Who we are
The First Nations with Schools Collective (FNWSC) is a group of eight First Nations in Ontario working to achieve full and unfettered control of our lifelong-learning education systems including schools on reserve.
Though each nation's learning system is distinct, we are united in our goal to support our community and education leaders who are mapping paths to education self-determination.
While lifelong learning and education directors work tirelessly to run superb on-reserve schooling systems despite inadequate resources provided by the Government of Canada’s First Nation policy, FNWSC keeps the overarching goal of First Nations Control of First Nations Education on the table by commissioning research, coordinating meetings and partnering with experts in lawmaking, human rights and curriculum development.
FNWSC also works to develop new funding formulas that account for the resources needed for First Nations to collect data, develop distinct curriculums and implement language and culture-based community programming.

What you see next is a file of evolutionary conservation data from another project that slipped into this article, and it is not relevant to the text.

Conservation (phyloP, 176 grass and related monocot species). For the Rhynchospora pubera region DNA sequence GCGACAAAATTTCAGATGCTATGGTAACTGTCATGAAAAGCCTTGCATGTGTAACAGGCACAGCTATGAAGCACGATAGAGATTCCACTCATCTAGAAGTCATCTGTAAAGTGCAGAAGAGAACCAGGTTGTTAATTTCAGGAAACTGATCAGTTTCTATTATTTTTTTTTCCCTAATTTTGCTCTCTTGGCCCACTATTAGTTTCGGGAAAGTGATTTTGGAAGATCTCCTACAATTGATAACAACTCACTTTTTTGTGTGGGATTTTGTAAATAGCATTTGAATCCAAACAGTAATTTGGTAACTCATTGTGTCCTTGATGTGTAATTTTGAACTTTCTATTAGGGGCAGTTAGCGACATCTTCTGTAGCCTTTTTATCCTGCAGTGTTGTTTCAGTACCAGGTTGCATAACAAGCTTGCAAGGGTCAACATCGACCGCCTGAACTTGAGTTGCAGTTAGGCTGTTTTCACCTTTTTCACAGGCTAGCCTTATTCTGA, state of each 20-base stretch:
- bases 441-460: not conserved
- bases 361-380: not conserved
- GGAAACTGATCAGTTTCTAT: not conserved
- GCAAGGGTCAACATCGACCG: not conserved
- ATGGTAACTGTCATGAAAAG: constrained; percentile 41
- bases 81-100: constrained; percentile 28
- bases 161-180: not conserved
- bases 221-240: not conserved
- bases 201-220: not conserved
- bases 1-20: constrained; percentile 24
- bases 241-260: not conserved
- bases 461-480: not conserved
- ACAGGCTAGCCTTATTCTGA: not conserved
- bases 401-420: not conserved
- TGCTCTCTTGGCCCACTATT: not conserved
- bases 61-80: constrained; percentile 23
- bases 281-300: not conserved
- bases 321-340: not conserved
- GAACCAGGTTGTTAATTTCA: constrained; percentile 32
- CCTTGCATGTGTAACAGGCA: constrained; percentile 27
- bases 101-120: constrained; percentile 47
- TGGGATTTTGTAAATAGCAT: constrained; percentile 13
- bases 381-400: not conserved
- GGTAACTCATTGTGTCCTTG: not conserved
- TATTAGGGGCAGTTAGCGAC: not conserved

Each participating community is striving for a self-determined lifelong learning system that reinforces community values and upholds First Nation rights and title within a financial framework that supports community development and family well-being.
FNWSC was created in 2016 by First Nations Chiefs in Ontario who established their intent to work together toward achieving the vision outlined above. They wanted an inter-nation work space that did not diminish each nation's inherent right to control over its own local education.
As a collective, participating First Nations with separate and distinctly local education systems work together to achieve education transformation and self-governance.
First Nations’ control over First Nations’ local lifelong-learning education systems for our respective citizens.
First Nation education systems (which include on-reserve schools) are a fiscal responsibility of the government of Canada. This is according to inherent rights and treaties. But under federal policy, Indigenous communities are required to meet certain criteria in order to receive funds needed to run school systems.
Even when criteria is met, the funds do not include infrastructure dollars that are needed to develop curriculum and programming that is critical after more than 150 years of punishing education policy, including Canada’s Indian Residential School System.
The reporting process puts First Nation education systems in a precarious situation and prevents First Nations from exercising full jurisdiction over schooling.
It is a barrier to First Nations’ full jurisdiction over their own education systems.